In marine engines—four strokes or two-strokes—head gaskets serve the exact same function as in non-marine head gaskets, such as car engine head gaskets. Though there are differences between marine and non-marine head gaskets. The primary issues determining these differences are the environment of a marine engine, the method of cooling the engine and the source of the coolant.
What is The Function of a Head Gasket?
In any internal combustion engine, the function of head gasket is the same. It seals the head or "top end" of the engine to the block or "bottom end" of the engine. Where the head mates, the metal surfaces are milled flat, but even with precise machining, there are imperfections in the surfaces. And it is a mechanical connection, attached with stud bolts and nuts; it's not a solid piece of metal, yet it must function as if it were solid—containing all the force exerted by combustion. In fact, should this seal between head and block fail, it may cause catastrophic engine damage.
What Causes a Head Gasket to Fail?
The most common cause of failure is overheating. Any malfunction in the cooling system can cause overheating, leading to the expansion of metal parts and head gasket failure. Another common cause is detonation or "pre-detonation" where combustion in the cylinders happens before it is suppose to, creating massive stress on the engine.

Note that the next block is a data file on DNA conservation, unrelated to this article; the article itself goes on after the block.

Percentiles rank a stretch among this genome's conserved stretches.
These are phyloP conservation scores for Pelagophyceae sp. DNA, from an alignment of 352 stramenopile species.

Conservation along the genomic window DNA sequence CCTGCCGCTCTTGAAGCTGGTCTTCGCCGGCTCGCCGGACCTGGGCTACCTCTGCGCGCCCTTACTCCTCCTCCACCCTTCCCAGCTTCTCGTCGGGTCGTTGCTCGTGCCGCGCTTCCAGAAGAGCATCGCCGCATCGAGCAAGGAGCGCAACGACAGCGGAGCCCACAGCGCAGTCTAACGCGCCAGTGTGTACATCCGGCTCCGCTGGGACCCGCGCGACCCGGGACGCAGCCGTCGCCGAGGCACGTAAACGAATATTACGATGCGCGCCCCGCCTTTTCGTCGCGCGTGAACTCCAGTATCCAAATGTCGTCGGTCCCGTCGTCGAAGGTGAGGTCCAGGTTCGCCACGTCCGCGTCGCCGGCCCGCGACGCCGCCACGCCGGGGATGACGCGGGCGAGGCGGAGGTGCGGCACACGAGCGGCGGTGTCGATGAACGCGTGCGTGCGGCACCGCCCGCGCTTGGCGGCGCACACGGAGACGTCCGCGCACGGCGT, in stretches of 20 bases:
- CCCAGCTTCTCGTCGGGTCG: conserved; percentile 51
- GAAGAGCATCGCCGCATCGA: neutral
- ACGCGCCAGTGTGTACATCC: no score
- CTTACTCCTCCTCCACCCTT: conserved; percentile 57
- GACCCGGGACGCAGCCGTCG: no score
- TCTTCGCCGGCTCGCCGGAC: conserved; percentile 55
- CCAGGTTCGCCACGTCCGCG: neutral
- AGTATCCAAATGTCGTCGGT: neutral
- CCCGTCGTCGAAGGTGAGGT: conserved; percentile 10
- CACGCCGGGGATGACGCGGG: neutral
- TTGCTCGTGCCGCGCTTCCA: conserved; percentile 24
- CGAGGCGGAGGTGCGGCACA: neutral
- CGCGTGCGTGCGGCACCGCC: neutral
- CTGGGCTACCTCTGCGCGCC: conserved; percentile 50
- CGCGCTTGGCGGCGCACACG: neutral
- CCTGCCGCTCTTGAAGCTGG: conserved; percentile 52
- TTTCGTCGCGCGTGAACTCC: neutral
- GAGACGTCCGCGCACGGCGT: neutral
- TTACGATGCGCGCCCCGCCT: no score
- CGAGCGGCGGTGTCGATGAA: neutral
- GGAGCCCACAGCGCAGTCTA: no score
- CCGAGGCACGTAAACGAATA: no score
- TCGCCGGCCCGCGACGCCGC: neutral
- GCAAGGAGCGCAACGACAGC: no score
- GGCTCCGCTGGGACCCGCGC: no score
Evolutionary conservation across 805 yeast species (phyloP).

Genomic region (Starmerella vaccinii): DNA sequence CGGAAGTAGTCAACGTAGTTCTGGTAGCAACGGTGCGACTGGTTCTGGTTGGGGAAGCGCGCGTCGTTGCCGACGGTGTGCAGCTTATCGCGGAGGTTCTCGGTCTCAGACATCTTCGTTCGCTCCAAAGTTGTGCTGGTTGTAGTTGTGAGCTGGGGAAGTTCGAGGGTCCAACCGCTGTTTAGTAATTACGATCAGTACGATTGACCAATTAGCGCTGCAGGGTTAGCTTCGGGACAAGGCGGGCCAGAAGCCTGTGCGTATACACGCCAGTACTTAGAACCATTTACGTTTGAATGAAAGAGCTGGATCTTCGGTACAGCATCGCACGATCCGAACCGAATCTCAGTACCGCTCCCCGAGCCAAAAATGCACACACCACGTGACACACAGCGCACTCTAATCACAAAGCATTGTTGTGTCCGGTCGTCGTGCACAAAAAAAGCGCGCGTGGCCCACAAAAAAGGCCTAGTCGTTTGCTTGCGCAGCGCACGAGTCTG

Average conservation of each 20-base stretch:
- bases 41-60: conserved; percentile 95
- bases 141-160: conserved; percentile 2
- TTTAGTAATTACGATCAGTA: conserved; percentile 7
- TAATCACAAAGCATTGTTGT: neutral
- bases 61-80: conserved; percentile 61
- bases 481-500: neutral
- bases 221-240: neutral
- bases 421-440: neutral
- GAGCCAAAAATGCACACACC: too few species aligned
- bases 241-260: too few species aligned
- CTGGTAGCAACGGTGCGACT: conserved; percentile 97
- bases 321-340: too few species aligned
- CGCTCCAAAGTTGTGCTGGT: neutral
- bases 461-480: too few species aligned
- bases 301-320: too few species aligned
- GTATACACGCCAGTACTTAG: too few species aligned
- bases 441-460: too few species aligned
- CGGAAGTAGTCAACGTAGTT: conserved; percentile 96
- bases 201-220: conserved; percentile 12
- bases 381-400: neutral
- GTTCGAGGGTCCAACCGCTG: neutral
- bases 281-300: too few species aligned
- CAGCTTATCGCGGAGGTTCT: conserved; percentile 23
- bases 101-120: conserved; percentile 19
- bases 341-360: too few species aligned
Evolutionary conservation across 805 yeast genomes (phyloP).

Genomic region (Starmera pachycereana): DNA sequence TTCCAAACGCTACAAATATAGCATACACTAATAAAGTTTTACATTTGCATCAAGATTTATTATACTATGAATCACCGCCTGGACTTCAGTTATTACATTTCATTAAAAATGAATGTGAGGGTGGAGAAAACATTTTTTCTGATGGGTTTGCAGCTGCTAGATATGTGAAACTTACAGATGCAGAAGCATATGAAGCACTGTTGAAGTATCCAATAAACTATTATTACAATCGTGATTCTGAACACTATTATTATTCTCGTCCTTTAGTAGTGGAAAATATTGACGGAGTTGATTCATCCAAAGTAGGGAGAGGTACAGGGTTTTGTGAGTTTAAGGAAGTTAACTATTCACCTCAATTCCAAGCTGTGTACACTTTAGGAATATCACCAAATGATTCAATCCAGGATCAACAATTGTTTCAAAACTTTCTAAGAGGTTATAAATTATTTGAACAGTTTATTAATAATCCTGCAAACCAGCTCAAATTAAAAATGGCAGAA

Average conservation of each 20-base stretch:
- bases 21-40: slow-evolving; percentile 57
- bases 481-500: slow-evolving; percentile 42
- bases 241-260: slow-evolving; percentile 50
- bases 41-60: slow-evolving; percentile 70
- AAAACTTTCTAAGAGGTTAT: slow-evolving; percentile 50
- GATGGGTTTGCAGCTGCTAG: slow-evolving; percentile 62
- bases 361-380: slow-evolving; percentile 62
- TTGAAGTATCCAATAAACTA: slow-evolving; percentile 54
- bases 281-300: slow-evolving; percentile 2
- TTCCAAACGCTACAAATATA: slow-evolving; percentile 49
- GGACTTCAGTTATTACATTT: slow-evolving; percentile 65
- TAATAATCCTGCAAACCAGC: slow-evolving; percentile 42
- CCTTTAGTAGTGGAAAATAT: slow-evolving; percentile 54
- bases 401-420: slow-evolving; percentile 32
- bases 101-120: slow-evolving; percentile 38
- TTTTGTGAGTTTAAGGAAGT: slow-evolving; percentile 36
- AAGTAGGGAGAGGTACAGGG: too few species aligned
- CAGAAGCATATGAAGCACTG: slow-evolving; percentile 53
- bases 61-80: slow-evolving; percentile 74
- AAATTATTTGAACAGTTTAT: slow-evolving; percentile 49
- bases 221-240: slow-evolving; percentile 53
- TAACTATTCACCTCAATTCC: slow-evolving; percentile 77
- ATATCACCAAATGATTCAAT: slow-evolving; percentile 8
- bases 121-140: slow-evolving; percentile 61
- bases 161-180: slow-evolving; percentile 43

Head Gasket Composition
While the function is always the same—to fill machine imperfections and provide a strong seal—there are a variety of materials and designs of head gaskets. A long list of synthetic and natural materials, such as rubber has been used. Pure metal, such as a copper sheet, die cut to the shape of the joining surface area, has been used. Modern head gaskets are more often a combination of synthetic material with a metal core—often with enhanced metal rings that line the cylinder seal.
Marine engines often used what is called an "open" cooling system. Instead of using water or coolant from an enclosed onboard reservoir like a radiator, an open system draws from the water in which the boat is operating. While coolant or distilled water is not corrosive to internal parts, water used in open marine cooling applications probably is. Salt water is especially corrosive. Even if it's "fresh water", it may contain minerals, organic material or contaminates that cause rust or corrosion. While marine gaskets may use some of the same synthetic or composition gasket materials as automobiles and different anti-rust and anti-corrosive coatings, the primary difference is in the metal used. Both the base metal and the sealing rings for the cylinders are made from metals highly resistant to rust and corrosion, primarily bronze and stainless steel instead of the copper and steel used in auto applications.
- Photo Credit boat image by pearlguy from Fotolia.com
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